With a strong performance of equities in 2013, major market indices have reached peak levels. In an attempt at accuracy, many articles in the financial media adjust index values for inflation. The conclusion is that the market, as measured by the Dow Jones Industrial Average (DJIA), has surpassed record levels from early 2000 only very recently on an inflation-adjusted basis. On the other hand, a broader market benchmark, the S&P 500® index, is still about 15% below its inflation-adjusted 2000 peak. Having suffered significant downturns in both 2000 and 2008, the NASDAQ-100 index is significantly below both its nominal and inflation-adjusted historical highs.
The problem is that in all of these assessments, a price level of each index is used. Would the findings be different if indices were also adjusted for reinvested dividends to account for total returns? To determine that, Alpholio™ compiled inflation- and dividend-adjusted prices of two representative exchange-traded funds: the SPDR® Dow Jones® Industrial Average ETF (DIA) and SPDR® S&P 500® ETF (SPY). These ETFs are long-lasting and popular implementations of their respective indices. To adjust for inflation, the Consumer Price Index – All Urban Consumers (CPI-U) was used.
A conventional price chart shows that DIA has indeed just matched an inflation-adjusted record high from January 2000:
However, a chart for DIA with reinvested dividends indicates that the previous inflation-adjusted peak from October 2007 was already surpassed in mid-January 2013:
Similarly, a price-only chart illustrates that SPY is still about 13% below its inflation-adjusted top from March 2000:
On the other hand, the chart with dividends factored in demonstrates that SPY already exceeded the previous inflation-adjusted maximum level in May 2013:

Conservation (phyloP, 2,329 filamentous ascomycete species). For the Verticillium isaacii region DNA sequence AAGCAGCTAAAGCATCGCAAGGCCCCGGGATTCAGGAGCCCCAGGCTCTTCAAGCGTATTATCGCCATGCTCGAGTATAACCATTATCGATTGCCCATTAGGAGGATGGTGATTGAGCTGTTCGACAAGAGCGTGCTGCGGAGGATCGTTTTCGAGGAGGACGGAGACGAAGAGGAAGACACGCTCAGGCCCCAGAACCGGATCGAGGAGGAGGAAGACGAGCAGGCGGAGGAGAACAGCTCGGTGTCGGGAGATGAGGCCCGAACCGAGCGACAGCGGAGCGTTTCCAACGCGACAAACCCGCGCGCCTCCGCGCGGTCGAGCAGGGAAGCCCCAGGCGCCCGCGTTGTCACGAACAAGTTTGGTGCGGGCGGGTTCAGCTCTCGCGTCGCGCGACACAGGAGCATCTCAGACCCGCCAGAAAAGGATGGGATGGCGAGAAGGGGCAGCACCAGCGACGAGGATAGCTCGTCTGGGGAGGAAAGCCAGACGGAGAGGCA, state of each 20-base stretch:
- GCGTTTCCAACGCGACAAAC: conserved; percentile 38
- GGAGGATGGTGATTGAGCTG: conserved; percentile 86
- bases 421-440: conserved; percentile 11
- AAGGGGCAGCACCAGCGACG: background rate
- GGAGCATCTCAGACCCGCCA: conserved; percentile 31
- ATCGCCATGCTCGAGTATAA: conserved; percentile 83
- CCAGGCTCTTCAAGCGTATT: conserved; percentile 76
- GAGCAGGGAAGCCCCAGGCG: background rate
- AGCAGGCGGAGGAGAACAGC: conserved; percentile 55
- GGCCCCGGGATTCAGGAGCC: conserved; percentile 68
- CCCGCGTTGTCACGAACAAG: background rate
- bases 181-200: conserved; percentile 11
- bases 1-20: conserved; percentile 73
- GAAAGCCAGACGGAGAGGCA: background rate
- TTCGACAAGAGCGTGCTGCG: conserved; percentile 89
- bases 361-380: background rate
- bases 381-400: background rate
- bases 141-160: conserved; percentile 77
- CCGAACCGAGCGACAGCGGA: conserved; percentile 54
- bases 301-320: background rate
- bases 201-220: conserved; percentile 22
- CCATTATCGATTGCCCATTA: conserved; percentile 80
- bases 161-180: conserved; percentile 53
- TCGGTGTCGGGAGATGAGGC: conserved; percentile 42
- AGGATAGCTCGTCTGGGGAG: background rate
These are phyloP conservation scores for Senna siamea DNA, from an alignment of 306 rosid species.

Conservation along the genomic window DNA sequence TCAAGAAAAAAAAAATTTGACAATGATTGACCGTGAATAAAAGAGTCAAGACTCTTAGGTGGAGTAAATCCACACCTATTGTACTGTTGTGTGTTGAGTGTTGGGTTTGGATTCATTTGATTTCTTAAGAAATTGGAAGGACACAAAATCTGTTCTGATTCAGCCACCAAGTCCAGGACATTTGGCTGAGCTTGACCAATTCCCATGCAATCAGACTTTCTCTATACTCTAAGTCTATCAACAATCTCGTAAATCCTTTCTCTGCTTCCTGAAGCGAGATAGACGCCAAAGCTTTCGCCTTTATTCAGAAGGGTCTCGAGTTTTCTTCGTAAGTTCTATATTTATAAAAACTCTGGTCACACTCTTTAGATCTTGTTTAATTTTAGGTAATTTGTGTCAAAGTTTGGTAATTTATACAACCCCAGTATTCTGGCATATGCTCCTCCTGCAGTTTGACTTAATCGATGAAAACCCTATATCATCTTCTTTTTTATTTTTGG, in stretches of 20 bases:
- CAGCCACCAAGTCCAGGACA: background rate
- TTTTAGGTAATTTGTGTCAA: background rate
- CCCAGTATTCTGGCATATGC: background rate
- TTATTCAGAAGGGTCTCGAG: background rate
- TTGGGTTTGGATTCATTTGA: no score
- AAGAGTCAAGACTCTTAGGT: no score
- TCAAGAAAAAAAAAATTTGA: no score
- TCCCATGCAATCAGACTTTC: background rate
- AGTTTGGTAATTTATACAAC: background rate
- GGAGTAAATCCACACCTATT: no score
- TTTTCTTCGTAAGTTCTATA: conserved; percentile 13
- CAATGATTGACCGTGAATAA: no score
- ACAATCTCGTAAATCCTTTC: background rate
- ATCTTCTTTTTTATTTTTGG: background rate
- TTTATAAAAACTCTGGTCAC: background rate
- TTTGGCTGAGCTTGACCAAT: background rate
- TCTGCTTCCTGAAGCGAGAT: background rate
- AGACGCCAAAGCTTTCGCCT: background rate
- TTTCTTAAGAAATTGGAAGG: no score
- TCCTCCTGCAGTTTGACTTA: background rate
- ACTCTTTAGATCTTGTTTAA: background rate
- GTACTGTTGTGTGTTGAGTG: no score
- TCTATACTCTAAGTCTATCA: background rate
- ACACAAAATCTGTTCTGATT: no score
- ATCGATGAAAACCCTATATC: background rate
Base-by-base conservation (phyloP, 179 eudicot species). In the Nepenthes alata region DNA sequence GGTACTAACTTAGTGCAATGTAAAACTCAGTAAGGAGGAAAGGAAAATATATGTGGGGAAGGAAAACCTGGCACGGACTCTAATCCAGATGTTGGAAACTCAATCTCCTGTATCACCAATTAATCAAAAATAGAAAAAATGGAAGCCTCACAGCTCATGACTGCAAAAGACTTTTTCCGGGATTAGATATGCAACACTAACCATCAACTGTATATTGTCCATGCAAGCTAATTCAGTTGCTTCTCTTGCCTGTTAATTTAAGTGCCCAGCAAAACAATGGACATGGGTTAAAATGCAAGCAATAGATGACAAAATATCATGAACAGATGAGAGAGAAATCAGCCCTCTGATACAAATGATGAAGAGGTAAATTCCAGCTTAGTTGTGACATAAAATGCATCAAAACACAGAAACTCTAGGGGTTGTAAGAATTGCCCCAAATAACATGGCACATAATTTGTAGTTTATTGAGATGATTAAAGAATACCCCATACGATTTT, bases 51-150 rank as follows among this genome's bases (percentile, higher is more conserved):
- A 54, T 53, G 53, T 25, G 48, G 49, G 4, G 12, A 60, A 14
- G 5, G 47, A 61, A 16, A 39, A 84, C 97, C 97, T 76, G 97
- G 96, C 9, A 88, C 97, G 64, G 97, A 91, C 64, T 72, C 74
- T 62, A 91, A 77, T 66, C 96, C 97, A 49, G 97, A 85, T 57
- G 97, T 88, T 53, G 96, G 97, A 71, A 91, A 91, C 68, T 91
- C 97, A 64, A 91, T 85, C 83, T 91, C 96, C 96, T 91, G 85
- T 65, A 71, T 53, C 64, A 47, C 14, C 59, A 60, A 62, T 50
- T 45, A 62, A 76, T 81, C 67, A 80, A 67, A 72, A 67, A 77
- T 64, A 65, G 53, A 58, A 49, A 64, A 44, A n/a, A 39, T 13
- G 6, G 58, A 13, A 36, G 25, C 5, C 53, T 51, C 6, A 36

According to S&P Capital IQ, since the late 1920s dividends constituted about 45% of the total return of the stock market. Therefore, any assessment of the current market level has to adjust not only for inflation but also for reinvested dividends. From that standpoint, historical market peaks were quietly surpassed much earlier this year. Time and again, media focus is on generating simplified headlines rather than noting true events.
December 20, 2013
Turn-of-the-Year Market Trends
The December edition of the semi-annual S&P Persistence Scorecard brings better news than the July report — performance persistence of top mutual funds has slightly improved. However, percentages of domestic equity funds remaining in the top half of population for three or five consecutive 12-month periods were generally lower than those expected by mere chance.
Only 7.23% of all funds remained in the top quartile for three years and 2.11% for five years to September. While this beat random expectations of 6.25% and 0.39%, respectively, figures for the same periods ending in March were 4.69% and 0.18%.
In this context, an InvestmentNews article says that
S&P’s findings reinforce the idea that short-term performance chasing in mutual funds is likely to end badly for advisers, but for long-term investors, the lack of persistence doesn’t necessarily mean a bad outcome, provided you can stomach the volatility.
The article gives an example of this year’s top-performing large-cap blend fund, the MFS® Equity Opportunities Fund (SRFAX; Class A shares), which beat 90% of its peers and the S&P 500® index by annualized 2% in the trailing five years, despite a rocky performance:
The fund’s journey to five years of outperformance wasn’t smooth though. In 2009 it ranked in the bottom 10th percentile of large-cap blend funds and in 2011 it ranked in the bottom half of its category.
The article concludes that:
So if you can handle a fund that dips every now and again, without a big change to the investment process or management, the lack of persistence shouldn’t matter over the long run.
This example, however, forgoes important details. First, although Morningstar classifies the fund in the large-blend category, the prospectus benchmark for the fund is the Russell 1000® index. Unlike the S&P 500®, that benchmark includes medium-capitalization equities. As of this writing, the annualized five-year return of the fund was 19.09% vs. 18.41% of the iShares Russell 1000 (IWB), a difference of only 0.68%.